505px-Frederick_Douglass_c1860s

Memorials to War Dead

Virginia’s Governor, his past indiscretions aside, celebrated the triumph of his party in the State legislative election by promising more iconoclasm in the Old Dominion.

      There are over 660 Confederate monuments across the United States.  A scholarly study conducted in 1982 found that nearly half of these are specifically memorializing Confederate war dead.  Another third are generic pronouncements of sacrifices made during the Civil War.  The smallest grouping denotes a celebration of “lost cause” ideology.

Durham_confederate_statue

The recent passing of the eminent Bud Robertson, chosen by John Kennedy to chair the Civil War Centennial Committee, has been largely ignored by academics(no doubt due to resentment.)  In one of his last speeches, Robertson derided current efforts to destroy all the progress made by his Centennial commission …. unity, and remembrance.

Today, Civil War history is being molded into something divided, derisive, and vengeful.  Bud may not have been at his best, but he could identify the problem:

“Elements hell-bent on tearing apart unity that generations of Americans have painfully constructed.”

Remarkable Restraint

Abraham Lincoln could have curried much political favor in the West had he ordered the executions of 303 Dakota Sioux – Instead, he reviewed each case.

Despite the crushing defeat at Second Bull Run, the horrific carnage of Antietam, and the political fallout of issuing the Emancipation proclamation Lincoln still listened to the facts of the 303 condemned to hang in the Minnesota Sioux uprising of 1862.

abraham_lincoln_by_george_peter_alexander_healy

Lincoln pardoned all but 38 of the defendants.  Nearly 800 white settlers had been slaughtered in the uprising, and the public demanded retribution.  Lincoln was not going to allow these murders to go unpunished, but he was determined to use his pardoning power judiciously.

General John Pope encouraged his Commander-in-Chief to order all 303 hangings, sighting the popularity of such a decision on the Minnesota frontier.  Lincoln famously responded,

“I could not hang men for votes…”

 

 

 

Essential Civil War Reading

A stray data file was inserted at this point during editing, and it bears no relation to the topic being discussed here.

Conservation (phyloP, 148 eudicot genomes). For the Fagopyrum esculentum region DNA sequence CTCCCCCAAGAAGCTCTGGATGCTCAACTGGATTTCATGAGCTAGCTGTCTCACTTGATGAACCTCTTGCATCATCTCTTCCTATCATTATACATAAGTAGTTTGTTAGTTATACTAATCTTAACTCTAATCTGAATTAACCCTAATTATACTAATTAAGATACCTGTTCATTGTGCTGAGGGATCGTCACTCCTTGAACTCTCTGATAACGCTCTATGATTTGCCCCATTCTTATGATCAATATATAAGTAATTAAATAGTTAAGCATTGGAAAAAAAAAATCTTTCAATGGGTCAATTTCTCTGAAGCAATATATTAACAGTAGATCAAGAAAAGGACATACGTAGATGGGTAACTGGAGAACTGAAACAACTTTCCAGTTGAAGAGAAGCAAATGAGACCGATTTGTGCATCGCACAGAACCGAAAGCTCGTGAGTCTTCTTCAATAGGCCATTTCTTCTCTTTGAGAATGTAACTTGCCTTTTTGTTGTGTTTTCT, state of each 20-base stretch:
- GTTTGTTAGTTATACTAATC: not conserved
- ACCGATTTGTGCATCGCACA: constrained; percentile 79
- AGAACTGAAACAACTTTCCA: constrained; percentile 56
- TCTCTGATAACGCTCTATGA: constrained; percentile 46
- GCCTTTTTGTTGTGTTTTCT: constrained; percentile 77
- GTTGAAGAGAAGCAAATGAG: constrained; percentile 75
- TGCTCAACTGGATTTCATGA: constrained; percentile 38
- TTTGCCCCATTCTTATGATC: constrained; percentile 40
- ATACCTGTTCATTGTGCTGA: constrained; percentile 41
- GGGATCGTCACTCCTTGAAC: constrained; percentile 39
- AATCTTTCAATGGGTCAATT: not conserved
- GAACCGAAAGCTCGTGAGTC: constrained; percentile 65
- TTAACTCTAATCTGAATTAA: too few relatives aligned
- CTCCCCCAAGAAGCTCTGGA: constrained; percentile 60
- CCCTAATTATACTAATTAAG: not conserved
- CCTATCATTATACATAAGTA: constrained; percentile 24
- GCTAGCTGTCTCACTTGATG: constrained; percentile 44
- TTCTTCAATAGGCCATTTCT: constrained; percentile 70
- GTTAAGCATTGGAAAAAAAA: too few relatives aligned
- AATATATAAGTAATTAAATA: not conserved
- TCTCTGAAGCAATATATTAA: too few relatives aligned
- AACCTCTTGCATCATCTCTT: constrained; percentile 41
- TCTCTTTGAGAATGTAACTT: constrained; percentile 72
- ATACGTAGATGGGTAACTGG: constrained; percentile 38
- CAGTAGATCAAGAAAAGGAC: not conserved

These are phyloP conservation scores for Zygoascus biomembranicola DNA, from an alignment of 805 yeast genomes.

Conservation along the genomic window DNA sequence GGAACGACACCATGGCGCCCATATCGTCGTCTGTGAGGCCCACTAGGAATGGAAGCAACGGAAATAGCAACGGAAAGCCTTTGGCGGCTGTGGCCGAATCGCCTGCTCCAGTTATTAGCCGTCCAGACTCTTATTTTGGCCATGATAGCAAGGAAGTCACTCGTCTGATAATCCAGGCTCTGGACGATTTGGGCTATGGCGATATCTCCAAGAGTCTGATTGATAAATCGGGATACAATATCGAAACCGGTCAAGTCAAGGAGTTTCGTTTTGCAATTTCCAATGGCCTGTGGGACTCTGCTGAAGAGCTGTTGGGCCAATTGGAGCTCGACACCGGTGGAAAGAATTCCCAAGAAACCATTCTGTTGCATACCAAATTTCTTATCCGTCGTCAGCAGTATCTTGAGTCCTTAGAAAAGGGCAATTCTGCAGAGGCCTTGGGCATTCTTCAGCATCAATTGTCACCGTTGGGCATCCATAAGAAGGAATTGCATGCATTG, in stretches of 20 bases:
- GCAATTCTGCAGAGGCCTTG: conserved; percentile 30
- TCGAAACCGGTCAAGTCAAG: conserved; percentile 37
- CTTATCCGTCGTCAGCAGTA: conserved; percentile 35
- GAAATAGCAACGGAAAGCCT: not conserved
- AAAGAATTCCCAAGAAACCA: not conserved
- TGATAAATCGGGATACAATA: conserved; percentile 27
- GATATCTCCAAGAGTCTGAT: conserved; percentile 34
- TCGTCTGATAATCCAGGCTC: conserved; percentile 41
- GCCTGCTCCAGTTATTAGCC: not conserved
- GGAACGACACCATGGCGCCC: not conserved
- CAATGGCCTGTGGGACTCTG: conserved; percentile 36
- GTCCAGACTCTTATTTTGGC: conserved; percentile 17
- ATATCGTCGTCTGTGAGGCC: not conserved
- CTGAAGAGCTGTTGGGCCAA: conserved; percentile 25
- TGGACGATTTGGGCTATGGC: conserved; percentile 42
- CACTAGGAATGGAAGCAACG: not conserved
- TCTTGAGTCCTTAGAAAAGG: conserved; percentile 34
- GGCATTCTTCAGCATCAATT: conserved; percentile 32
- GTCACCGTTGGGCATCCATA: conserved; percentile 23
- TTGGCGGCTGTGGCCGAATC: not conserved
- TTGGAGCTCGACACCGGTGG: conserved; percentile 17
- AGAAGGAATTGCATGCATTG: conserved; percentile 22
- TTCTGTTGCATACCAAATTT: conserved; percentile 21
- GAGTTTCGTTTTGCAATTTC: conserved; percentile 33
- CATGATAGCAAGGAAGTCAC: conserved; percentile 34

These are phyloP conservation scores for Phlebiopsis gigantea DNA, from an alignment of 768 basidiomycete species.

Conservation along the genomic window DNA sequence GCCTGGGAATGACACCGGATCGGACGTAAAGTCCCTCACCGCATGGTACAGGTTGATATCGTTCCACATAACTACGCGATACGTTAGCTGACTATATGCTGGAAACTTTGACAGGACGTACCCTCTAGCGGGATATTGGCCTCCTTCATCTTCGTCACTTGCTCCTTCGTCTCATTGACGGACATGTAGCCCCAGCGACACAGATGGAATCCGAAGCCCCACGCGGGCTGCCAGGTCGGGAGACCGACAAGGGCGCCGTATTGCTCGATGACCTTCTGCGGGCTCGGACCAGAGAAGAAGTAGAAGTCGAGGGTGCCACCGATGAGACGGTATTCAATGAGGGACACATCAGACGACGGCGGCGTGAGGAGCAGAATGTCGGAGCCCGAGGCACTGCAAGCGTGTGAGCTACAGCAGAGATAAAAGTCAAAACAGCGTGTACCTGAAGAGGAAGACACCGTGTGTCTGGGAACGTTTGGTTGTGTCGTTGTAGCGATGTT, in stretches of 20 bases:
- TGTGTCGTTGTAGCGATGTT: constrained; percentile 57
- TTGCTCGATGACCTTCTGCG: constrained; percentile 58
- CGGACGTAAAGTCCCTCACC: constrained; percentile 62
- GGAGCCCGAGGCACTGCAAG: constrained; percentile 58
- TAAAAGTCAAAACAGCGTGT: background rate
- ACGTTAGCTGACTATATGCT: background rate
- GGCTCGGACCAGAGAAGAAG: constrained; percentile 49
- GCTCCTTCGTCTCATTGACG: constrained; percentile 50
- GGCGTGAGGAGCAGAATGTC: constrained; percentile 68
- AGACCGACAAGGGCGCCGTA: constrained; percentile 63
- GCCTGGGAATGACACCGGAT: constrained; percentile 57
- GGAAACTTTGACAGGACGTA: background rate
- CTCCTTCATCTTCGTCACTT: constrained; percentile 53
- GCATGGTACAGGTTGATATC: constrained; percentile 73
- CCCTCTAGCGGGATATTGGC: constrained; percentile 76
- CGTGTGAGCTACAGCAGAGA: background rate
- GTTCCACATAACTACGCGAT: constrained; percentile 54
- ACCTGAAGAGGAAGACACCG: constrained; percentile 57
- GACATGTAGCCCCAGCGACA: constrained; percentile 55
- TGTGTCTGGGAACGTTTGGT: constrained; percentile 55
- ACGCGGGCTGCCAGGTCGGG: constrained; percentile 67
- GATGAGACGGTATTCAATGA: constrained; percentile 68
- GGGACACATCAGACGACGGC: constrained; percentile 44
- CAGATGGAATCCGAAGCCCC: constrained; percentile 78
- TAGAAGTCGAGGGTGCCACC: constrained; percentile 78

• Battle Cry of Freedom, by James McPherson.  Winner of the Pulitzer Prize, this is the best one volume account of the War told by its greatest storyteller.  It traces the conflict from Free Soil to the assassination of Lincoln in an authoritative voice that has yet to be rivaled.
  • To the Gates of Richmond, by Stephen Sears.  Only Sears could encapsulate the quagmire of McClellan’s Peninsular campaign into a single, eminently readable volume. The book brilliantly weaves multiple story-lines from common soldiers all the way to the Commander-in-Chief-  Sears proves there is no greater authority on the McClellan/Lincoln feud.
  • No Better Place to Die, by Peter Cozzens.  The rare book that definitively recounts the battle, while bringing humanity to the brave men who fought it.  Cozzens’ tactical knowledge is matched only by his exhaustive research into hundreds of primary sources.  No finer battle study has been produced- Stones River is no longer a forgotten battle.
  • Gettysburg; The Second Day, By Harry Pfanz.  No man knew Gettysburg better, Dr. Pfanz’s book is the definitive study of July 2, 1863.  By focusing on the pivotal day of the battle, Pfanz brings the sacrifices of the men into clearer perspective.  Far too much ink has been spilled on Pickett’s charge, Pfanz shows us  the battle was truly won the day before.
  • The Iron Brigade, By Alan Nolan.  More than a unit history, Nolan’s book is military history at its finest.  By tracing the unit through primary sources, from its Commanders to the private soldiers, Nolan’s book provides a rich and exciting narrative.  The detailed description of battles with the legendary Stonewall Brigade set the book apart.  This book is the standard all subsequent unit histories are measured.
  • Joshua Chamberlain: A Hero’s Life and Legacy, by John Pullen.   The perfect companion to Pullen’s regimental history of the 20th Maine, this biography of its legendary leader stands the test of time.  Pullen separates myth from fact in recounting Chamberlain’s heroic military service.  Like any great biographer, Pullen finds the man in the midst of hyperbole and legend.
Soul of a lion